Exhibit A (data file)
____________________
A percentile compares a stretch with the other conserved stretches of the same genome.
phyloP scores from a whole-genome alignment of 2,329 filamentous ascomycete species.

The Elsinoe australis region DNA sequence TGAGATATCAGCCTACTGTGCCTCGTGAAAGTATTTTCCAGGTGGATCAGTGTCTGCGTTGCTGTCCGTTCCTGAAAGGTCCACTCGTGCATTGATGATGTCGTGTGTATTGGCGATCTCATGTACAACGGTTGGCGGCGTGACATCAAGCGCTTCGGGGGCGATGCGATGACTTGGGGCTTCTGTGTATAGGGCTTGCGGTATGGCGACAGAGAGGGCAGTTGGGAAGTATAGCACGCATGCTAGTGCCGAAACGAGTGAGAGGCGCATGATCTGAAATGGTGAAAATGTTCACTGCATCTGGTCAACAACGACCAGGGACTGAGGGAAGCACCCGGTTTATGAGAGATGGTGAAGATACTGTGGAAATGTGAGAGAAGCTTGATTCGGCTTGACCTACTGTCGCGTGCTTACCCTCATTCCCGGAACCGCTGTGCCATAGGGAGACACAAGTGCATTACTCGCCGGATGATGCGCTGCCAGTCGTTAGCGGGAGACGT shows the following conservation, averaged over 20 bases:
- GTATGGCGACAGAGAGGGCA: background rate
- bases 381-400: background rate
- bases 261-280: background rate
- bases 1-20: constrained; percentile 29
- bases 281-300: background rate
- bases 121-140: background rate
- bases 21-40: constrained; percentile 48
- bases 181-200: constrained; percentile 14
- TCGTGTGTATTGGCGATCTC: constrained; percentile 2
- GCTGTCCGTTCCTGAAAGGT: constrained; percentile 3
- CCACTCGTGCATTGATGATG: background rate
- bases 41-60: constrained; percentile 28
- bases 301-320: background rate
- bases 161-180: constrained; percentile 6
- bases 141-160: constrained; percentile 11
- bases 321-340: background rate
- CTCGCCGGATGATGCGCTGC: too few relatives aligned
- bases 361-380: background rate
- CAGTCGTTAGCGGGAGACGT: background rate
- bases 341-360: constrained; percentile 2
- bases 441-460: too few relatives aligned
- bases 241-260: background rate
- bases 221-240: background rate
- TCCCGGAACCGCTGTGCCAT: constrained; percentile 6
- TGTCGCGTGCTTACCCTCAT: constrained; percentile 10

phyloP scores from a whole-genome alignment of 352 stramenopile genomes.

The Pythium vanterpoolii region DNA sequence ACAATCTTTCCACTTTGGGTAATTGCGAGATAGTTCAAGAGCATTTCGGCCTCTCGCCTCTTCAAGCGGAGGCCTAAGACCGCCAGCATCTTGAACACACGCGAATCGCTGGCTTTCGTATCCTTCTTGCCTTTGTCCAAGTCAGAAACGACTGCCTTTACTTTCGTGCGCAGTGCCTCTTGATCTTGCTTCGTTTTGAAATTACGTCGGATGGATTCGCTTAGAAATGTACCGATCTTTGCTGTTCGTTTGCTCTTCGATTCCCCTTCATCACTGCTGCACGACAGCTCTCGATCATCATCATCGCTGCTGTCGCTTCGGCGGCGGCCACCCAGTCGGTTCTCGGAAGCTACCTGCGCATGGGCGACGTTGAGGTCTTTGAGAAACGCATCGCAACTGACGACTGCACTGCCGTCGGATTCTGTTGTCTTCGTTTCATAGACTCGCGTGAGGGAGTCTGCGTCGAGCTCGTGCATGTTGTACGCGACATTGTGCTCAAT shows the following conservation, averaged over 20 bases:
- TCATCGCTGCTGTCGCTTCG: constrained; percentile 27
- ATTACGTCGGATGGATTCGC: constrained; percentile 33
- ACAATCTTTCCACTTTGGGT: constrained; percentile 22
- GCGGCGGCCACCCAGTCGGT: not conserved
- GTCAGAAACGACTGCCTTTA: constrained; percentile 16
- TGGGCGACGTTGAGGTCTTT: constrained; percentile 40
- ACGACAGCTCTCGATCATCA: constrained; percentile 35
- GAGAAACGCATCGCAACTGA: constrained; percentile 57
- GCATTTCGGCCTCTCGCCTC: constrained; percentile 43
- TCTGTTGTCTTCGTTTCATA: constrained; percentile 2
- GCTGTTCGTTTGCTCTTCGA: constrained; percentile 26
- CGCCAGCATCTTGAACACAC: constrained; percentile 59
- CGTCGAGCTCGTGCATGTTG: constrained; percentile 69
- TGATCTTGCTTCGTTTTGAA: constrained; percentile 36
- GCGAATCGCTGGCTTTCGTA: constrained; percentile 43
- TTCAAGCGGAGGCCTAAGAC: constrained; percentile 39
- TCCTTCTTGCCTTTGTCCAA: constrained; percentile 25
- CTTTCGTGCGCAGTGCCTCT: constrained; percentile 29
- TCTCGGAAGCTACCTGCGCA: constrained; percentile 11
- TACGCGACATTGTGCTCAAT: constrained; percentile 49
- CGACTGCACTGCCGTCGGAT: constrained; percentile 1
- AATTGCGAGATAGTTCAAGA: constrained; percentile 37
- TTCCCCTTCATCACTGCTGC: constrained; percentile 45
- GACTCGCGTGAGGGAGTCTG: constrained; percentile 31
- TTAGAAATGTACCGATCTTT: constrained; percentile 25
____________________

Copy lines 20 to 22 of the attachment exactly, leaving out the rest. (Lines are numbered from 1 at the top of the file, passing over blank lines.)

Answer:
- CTCGCCGGATGATGCGCTGC: too few relatives aligned
- bases 361-380: background rate
- CAGTCGTTAGCGGGAGACGT: background rate